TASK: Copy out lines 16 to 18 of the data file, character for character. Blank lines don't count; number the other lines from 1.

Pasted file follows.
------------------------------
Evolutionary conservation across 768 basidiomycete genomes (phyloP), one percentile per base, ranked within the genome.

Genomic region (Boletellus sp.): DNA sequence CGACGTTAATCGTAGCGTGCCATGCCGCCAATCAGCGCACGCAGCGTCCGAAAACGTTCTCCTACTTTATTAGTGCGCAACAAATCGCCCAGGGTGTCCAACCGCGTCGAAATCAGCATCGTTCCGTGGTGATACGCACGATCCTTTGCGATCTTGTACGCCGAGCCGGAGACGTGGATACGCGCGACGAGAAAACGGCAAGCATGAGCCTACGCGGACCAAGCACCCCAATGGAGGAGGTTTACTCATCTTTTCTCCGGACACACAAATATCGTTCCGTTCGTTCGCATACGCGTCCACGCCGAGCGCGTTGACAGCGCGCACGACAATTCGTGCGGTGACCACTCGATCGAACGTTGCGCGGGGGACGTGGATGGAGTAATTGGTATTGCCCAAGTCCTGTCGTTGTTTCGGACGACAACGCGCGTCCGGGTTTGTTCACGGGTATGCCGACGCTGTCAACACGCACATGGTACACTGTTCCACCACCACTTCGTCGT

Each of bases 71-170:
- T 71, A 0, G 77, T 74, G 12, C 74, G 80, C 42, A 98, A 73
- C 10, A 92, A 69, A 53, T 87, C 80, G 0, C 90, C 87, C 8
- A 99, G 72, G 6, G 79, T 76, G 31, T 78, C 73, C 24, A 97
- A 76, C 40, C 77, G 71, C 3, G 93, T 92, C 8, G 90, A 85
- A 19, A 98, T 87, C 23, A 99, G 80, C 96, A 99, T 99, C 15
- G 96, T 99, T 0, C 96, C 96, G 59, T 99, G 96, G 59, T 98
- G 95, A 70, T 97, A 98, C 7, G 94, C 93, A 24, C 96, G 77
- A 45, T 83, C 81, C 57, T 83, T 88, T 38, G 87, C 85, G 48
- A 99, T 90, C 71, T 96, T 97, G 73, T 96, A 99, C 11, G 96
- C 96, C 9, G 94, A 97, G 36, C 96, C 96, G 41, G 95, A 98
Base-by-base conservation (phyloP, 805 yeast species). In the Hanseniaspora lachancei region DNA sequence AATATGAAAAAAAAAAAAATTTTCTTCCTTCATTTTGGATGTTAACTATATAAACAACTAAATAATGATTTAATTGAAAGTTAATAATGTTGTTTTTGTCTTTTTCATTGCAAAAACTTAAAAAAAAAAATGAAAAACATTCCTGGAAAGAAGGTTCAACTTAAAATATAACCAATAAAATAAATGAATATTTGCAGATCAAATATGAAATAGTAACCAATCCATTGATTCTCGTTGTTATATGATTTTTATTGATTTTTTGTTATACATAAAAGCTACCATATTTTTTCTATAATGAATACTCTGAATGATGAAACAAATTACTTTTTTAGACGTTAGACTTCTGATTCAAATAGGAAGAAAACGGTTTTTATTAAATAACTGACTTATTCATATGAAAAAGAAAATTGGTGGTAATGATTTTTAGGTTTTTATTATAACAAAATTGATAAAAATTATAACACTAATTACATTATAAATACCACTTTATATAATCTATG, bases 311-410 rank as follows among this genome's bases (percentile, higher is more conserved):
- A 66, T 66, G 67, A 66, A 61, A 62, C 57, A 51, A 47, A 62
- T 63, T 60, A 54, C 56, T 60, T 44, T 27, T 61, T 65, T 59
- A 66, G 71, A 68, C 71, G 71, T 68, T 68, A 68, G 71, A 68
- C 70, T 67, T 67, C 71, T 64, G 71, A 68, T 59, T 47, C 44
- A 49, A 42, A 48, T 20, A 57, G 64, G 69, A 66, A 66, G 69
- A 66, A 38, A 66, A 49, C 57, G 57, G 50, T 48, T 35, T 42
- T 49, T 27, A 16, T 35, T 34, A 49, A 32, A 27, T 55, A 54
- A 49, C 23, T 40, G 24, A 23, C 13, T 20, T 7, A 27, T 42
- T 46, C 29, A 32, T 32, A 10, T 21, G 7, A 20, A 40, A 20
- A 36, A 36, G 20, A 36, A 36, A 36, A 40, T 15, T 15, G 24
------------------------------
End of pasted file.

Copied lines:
- T 63, T 60, A 54, C 56, T 60, T 44, T 27, T 61, T 65, T 59
- A 66, G 71, A 68, C 71, G 71, T 68, T 68, A 68, G 71, A 68
- C 70, T 67, T 67, C 71, T 64, G 71, A 68, T 59, T 47, C 44